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Detection of Prosthetic Knee Movement Phases via In-Socket Sensors: A Feasibility Study.

El-Sayed AM, Hamzaid NA, Tan KY, Abu Osman NA - ScientificWorldJournal (2015)

Bottom Line: In contrast, FSR could estimate the gait cycle stance and swing phases and identify the pre-full standing at sit to stand.FSR showed less variation during sit to stand and stair ascent to sensitively represent the different movement states.In addition, it validated the efficacy of the system and warrants further investigation with more amputee subjects and different sockets types.

View Article: PubMed Central - PubMed

Affiliation: Department of Biomedical Engineering, Faculty of Engineering, University of Malaya, 50603 Kuala Lumpur, Malaysia ; Mechatronics Section, Mechanical Engineering Department, Faculty of Engineering, Assiut University, Assiut 71516, Egypt.

ABSTRACT
This paper presents an approach of identifying prosthetic knee movements through pattern recognition of mechanical responses at the internal socket's wall. A quadrilateral double socket was custom made and instrumented with two force sensing resistors (FSR) attached to specific anterior and posterior sites of the socket's wall. A second setup was established by attaching three piezoelectric sensors at the anterior distal, anterior proximal, and posterior sites. Gait cycle and locomotion movements such as stair ascent and sit to stand were adopted to characterize the validity of the technique. FSR and piezoelectric outputs were measured with reference to the knee angle during each phase. Piezoelectric sensors could identify the movement of midswing and terminal swing, pre-full standing, pull-up at gait, sit to stand, and stair ascent. In contrast, FSR could estimate the gait cycle stance and swing phases and identify the pre-full standing at sit to stand. FSR showed less variation during sit to stand and stair ascent to sensitively represent the different movement states. The study highlighted the capacity of using in-socket sensors for knee movement identification. In addition, it validated the efficacy of the system and warrants further investigation with more amputee subjects and different sockets types.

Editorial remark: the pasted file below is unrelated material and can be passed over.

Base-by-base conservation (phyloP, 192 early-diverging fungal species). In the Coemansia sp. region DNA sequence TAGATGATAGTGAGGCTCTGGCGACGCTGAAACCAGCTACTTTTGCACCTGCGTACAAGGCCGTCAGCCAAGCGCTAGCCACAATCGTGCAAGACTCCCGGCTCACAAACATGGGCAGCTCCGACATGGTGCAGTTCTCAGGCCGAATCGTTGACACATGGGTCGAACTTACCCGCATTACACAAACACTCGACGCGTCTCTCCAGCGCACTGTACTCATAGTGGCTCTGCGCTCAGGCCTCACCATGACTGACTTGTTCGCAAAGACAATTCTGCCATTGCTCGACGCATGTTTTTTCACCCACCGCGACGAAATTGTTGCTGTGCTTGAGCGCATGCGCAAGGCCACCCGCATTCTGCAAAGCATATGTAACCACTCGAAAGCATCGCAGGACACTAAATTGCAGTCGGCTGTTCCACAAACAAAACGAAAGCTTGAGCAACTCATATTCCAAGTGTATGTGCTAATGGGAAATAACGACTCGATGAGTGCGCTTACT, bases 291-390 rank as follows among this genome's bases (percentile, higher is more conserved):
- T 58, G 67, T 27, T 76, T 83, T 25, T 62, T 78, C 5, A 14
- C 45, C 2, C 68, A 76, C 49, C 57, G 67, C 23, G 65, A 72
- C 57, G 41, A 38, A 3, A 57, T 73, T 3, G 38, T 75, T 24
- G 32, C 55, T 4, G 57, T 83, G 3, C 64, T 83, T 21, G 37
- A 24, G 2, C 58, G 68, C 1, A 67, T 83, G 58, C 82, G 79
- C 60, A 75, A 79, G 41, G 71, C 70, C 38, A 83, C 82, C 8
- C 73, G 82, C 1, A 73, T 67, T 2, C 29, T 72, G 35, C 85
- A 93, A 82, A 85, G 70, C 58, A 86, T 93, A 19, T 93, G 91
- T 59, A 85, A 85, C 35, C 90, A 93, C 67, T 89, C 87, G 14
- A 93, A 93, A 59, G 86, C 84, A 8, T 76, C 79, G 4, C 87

No MeSH data available.


FSR and piezoelectric sensors output during stair ascent: (a) FSR anterior, piezo anterior distal, and piezo anterior proximal sites, (b) FSR and piezoelectric sensors at posterior sites, (c) knee angle during stride, and (d) piezoelectric sensors with the knee angle at a region from 20% to 60%.
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Related In: Results  -  Collection


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fig9: FSR and piezoelectric sensors output during stair ascent: (a) FSR anterior, piezo anterior distal, and piezo anterior proximal sites, (b) FSR and piezoelectric sensors at posterior sites, (c) knee angle during stride, and (d) piezoelectric sensors with the knee angle at a region from 20% to 60%.

Mentions: Stair ascending was carried out as shown in Figure 9. The foot was placed on the step as shown in Figure 9 before the measurement of knee angle and sensors is started. As illustrated in the graph, the output voltage of both anterior and posterior sensors remains almost constant during the whole event because of the pressure generated from the ground, which is directly reflected as voltage of about 3–3.2 V. The knee angle varied from 23° to 9° at the end of the stair ascent phase. Stair ascent movement was conducted with the user wearing the socket embedded with the piezoelectric sensors. The knee angle decreases gradually from about 23° to 8°; however the variation of the output signals from piezoelectric sensor at both anterior distal and posterior proximal sensors changed minimally during the 0% to 60% stride. Piezoelectric sensor at the posterior site decompressed at the early stage of the stride at 10%. High compression value was noticed at anterior distal site which has a value of about 1.5 V (Figure 9). In overall, Figure 9(d) shows the three piezoelectric signals with the knee angle in the same graph. It can be noticed that the fluctuations of the piezoelectric sensors agreed at a region starting from 20% to 60%. This region can provide information when compared with the variation of the knee angle which starts from 15° to almost 10°.